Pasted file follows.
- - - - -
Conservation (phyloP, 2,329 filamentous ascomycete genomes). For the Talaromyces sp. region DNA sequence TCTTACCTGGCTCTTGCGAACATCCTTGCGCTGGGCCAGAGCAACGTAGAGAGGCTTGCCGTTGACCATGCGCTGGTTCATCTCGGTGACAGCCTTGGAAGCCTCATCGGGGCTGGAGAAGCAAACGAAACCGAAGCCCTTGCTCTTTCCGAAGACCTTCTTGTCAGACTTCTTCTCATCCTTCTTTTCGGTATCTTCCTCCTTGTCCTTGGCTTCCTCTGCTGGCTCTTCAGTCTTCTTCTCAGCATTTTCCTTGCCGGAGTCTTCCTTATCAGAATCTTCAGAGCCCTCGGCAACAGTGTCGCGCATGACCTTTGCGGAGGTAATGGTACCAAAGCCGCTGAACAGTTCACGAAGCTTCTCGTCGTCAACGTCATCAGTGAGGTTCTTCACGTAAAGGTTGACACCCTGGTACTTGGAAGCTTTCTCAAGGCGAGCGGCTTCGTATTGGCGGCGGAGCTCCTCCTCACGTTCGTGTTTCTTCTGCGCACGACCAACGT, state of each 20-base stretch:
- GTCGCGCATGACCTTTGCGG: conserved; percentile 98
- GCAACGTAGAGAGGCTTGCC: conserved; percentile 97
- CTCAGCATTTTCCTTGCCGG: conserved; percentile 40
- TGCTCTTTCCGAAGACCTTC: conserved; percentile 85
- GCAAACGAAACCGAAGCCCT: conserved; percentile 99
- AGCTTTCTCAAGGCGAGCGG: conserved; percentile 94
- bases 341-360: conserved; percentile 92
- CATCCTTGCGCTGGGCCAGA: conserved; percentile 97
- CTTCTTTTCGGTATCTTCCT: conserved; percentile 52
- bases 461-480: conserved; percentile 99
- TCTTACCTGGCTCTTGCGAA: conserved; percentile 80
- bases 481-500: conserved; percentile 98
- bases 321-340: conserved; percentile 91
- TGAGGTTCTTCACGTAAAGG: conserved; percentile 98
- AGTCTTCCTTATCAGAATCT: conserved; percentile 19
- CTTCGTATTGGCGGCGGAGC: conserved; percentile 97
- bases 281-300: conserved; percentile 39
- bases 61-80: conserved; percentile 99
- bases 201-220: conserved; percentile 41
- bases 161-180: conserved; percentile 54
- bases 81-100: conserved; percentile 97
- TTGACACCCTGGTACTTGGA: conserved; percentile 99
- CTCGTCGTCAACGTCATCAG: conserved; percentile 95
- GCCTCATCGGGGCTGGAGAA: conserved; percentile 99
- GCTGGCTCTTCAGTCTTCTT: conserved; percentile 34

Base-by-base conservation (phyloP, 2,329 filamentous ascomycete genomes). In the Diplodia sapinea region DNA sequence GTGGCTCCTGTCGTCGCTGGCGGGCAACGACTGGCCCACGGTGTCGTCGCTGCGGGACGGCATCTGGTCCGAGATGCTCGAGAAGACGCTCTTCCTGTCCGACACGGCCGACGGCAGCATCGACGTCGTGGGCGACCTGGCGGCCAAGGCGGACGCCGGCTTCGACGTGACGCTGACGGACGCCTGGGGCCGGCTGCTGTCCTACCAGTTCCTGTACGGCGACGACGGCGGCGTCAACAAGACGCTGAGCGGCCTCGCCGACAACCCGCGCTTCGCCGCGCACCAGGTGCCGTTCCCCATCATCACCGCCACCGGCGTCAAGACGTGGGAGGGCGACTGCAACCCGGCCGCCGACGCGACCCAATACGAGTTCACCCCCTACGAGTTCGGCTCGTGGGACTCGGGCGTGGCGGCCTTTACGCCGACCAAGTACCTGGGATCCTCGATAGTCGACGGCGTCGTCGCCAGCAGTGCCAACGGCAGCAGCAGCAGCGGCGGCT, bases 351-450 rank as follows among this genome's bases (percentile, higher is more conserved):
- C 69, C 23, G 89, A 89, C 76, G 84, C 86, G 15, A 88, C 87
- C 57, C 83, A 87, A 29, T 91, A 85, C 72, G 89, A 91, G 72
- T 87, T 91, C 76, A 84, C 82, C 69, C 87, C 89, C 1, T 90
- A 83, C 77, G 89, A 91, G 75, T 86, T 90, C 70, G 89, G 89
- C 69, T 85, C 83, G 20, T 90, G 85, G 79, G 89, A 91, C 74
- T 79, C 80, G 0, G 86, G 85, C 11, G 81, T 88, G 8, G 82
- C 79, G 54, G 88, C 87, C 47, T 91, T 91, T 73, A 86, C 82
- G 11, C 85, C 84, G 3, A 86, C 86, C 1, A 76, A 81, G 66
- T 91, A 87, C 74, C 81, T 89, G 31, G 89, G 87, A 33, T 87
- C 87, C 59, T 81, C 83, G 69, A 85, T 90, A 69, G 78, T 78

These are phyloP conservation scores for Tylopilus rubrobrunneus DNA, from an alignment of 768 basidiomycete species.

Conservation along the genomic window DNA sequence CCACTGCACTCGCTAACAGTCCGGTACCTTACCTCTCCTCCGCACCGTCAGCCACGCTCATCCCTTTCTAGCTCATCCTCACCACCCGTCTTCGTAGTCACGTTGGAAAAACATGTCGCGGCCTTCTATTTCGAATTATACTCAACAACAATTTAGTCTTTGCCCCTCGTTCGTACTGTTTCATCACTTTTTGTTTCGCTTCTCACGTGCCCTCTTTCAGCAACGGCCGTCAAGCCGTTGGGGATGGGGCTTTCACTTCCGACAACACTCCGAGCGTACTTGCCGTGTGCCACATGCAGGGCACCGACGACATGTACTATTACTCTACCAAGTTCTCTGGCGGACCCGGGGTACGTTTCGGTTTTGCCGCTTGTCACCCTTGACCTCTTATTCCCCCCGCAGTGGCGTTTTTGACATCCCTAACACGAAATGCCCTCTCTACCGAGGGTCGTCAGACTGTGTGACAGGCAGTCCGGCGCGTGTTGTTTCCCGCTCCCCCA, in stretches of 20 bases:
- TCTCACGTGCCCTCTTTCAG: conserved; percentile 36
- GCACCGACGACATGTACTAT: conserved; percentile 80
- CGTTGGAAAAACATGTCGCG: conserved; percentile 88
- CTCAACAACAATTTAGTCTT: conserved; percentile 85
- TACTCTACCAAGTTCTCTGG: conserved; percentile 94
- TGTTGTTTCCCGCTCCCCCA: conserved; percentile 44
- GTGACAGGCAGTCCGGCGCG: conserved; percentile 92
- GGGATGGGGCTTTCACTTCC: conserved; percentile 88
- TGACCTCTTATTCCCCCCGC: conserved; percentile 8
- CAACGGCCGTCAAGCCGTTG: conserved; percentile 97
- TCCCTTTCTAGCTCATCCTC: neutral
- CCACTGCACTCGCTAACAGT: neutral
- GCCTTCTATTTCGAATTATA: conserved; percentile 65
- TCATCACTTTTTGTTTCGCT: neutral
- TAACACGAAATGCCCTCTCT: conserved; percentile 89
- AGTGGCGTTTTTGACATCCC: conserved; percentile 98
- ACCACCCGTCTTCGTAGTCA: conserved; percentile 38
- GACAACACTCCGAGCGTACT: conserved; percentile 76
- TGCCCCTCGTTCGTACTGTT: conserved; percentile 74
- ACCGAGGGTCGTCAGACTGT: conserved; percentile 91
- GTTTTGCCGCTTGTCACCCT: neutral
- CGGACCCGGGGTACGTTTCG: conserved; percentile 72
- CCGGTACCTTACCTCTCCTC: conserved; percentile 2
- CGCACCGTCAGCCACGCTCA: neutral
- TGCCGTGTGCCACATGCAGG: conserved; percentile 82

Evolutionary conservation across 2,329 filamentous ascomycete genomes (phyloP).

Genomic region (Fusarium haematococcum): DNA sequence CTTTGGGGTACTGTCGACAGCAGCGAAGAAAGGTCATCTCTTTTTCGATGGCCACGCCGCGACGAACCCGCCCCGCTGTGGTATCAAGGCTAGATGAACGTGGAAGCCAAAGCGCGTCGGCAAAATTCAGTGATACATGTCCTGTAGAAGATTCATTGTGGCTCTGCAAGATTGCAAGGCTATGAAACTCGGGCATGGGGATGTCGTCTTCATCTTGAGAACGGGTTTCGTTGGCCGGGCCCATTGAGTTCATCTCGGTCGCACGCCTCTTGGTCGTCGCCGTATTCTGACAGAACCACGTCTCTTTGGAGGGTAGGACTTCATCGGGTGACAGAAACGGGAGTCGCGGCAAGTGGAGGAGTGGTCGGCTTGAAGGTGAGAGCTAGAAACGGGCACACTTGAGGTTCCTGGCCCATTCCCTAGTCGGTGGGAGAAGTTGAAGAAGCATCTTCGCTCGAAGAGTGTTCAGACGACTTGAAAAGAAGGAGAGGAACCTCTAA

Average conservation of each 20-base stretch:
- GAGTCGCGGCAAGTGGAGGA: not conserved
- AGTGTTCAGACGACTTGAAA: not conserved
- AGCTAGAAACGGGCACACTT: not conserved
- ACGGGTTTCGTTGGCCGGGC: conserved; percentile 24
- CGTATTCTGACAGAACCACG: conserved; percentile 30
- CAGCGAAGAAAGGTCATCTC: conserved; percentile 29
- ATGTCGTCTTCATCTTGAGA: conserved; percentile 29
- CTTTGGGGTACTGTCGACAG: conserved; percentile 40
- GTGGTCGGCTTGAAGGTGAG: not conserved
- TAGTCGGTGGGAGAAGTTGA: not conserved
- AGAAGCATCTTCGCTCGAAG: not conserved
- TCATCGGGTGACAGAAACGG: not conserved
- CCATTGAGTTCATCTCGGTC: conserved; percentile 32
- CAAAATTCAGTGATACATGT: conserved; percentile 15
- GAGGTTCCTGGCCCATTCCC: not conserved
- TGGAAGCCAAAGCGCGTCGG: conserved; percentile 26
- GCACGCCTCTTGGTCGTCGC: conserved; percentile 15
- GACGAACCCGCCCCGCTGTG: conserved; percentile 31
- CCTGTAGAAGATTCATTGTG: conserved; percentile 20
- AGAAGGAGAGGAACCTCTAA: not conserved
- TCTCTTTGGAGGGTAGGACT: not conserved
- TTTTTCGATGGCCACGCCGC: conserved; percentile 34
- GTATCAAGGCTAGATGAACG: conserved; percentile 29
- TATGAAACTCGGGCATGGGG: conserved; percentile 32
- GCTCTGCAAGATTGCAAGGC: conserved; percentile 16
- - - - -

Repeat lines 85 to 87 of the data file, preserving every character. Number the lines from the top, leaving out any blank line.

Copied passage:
- GACGAACCCGCCCCGCTGTG: conserved; percentile 31
- CCTGTAGAAGATTCATTGTG: conserved; percentile 20
- AGAAGGAGAGGAACCTCTAA: not conserved